Codemasters Group Holdings Plc has agreed to a $1.2 billion bid from US publishing giants Electronic Arts Inc. Take-Two Interactive Software Inc.’s bid of $956 million was topped by EA and the deal is expected to close in the first quarter of 2021 for £6.04 (approximately $7.98) a share, valuing Codemasters at around $1.2 billion, according to a statement released by Codemasters on Monday.
Codemasters, the maker of the popular Formula 1 racing franchise, have soared in value with consumers stuck at home due to the pandemic and the rival offer could spark a bidding war for the video game makers. In London, on Monday, shares in Codemasters rose as much as 19% to 634 pence in trading. In November, Take-Two first revealed a cash-and-stock deal agreement for Codemasters. The U.K. firm was valued at about 528 pence per share in that offer based on Take-Two’s last closing price. The new EA deal values UK developers at about 14.4% higher than Take-Two’s offer.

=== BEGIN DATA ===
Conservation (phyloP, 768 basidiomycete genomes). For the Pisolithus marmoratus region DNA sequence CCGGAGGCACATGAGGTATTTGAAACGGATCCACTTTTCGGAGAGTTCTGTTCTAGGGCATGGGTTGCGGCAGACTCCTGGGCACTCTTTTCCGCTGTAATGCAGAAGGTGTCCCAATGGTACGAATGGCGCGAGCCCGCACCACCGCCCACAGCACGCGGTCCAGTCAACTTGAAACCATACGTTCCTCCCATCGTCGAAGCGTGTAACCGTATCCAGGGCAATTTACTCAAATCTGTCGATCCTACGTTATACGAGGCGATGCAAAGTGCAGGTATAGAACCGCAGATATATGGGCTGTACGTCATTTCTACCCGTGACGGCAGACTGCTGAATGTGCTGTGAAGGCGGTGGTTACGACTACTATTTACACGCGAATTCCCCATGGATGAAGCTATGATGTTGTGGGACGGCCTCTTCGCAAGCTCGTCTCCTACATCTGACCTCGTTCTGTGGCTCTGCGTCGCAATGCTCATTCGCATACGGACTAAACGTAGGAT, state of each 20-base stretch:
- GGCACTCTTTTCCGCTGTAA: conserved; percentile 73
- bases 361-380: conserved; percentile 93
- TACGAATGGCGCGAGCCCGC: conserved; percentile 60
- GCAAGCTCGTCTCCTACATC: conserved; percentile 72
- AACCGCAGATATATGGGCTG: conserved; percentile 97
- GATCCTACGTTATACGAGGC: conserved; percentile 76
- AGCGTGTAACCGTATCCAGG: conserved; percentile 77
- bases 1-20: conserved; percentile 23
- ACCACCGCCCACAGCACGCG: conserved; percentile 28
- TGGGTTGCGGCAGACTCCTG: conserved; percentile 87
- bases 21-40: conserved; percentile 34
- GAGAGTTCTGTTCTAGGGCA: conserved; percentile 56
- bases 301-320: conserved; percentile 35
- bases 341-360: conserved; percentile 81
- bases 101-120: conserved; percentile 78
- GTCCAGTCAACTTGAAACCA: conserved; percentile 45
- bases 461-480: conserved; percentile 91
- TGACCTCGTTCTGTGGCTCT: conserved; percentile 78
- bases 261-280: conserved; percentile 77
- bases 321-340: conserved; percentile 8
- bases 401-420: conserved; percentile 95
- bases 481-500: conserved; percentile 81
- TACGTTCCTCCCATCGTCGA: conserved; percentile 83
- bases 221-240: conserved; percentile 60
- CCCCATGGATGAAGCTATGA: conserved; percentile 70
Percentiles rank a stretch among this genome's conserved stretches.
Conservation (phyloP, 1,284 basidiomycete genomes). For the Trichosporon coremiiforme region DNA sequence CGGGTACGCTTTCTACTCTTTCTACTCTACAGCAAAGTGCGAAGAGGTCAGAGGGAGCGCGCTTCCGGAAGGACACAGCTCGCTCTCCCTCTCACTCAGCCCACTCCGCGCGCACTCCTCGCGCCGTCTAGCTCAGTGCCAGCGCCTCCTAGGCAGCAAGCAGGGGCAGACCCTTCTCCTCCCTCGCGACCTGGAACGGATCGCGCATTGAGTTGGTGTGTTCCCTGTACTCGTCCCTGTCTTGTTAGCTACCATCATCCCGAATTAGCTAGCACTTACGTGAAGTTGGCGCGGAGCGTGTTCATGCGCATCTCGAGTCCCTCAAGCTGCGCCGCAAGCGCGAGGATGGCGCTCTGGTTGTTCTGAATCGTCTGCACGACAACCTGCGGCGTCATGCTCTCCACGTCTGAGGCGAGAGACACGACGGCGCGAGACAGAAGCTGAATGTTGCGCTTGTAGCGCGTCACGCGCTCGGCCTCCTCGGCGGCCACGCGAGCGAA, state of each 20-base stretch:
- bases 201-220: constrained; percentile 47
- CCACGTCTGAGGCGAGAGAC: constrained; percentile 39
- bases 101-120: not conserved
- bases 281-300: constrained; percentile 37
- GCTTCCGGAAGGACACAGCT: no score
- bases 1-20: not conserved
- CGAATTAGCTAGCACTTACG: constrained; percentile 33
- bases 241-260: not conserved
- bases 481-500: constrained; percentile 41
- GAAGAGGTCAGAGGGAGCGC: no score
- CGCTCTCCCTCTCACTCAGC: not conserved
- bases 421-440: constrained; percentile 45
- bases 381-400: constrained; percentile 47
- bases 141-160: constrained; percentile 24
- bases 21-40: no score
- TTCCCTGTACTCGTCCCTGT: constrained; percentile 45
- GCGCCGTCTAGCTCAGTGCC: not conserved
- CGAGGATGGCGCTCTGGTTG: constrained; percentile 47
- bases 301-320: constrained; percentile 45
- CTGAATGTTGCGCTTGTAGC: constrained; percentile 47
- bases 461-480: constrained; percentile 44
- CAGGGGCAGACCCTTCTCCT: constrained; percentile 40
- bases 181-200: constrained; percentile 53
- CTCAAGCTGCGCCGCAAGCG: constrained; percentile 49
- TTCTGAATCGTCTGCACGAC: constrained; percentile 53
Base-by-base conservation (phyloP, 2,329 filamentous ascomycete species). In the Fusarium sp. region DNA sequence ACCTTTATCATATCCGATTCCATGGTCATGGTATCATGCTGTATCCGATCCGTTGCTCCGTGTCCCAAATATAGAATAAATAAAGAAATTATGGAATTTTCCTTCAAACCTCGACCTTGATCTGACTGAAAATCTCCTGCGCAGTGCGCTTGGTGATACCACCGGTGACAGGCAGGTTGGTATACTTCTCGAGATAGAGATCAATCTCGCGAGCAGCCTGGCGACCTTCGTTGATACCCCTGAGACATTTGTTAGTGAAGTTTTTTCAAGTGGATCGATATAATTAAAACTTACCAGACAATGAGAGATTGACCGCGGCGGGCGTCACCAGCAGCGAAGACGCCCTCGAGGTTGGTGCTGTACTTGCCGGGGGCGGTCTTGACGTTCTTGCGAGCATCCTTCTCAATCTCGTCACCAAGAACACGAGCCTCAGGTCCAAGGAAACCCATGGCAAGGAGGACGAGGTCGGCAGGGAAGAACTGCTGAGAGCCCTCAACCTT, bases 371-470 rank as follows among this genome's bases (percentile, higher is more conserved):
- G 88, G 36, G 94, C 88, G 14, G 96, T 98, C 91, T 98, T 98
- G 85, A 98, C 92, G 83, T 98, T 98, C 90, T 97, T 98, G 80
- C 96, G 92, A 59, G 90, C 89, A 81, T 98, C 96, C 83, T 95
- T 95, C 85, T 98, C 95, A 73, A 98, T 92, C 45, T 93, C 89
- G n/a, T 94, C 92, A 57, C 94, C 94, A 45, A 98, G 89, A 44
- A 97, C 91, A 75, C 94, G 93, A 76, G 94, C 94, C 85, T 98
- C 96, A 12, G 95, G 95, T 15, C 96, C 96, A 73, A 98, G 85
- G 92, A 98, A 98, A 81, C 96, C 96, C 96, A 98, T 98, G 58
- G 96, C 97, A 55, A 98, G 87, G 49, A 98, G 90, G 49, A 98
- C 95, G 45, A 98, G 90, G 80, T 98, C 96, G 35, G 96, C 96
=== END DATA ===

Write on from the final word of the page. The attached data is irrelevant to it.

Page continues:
Take-Two’s bid was already facing an unpleasant reaction from the investors. The cash and stock proposal’s value has fluctuated over time, and it translated into more than a 1.1% discount to Codemasters’s share price as of Friday’s close. The takeover doesn’t value Codemasters as high as its listed peers, argued Columbia Threadneedle Investment.
“To strengthen the position that Codemasters has built within the racing category, there is an increasing necessity for additional investment in both resources and skills across its portfolio,” Codemasters said in a statement Monday according to Bloomberg.
Analysts remain unconvinced, although Codemasters’ board has sided with EA. “In some respects, EA’s move feels defensive,” said Neil Campling, an analyst at Mirabaud, “because they are already under attack from Take-Two and many of their franchises are becoming second rate relative to leaders.”
“Take-Two is considering its position in relation to Codemasters and a further announcement will be made when appropriate,” Take-Two said in a statement Monday.
Over the past pandemic-hit year, the gaming sector has seen a flurry of deals across all platforms, the biggest of which includes Microsoft Corp.’s $7.5 billion deal for ZeniMax Media Inc. and Zynga Inc. buying out mobile developer Peak for $1.8 billion, to create Turkey’s first gaming unicorn. The stay-at-home pandemic has sent the video game industry revenue up 20% this year to $174.9 billion, outstripping earlier forecasts and dwarfing the market’s growth in 2019.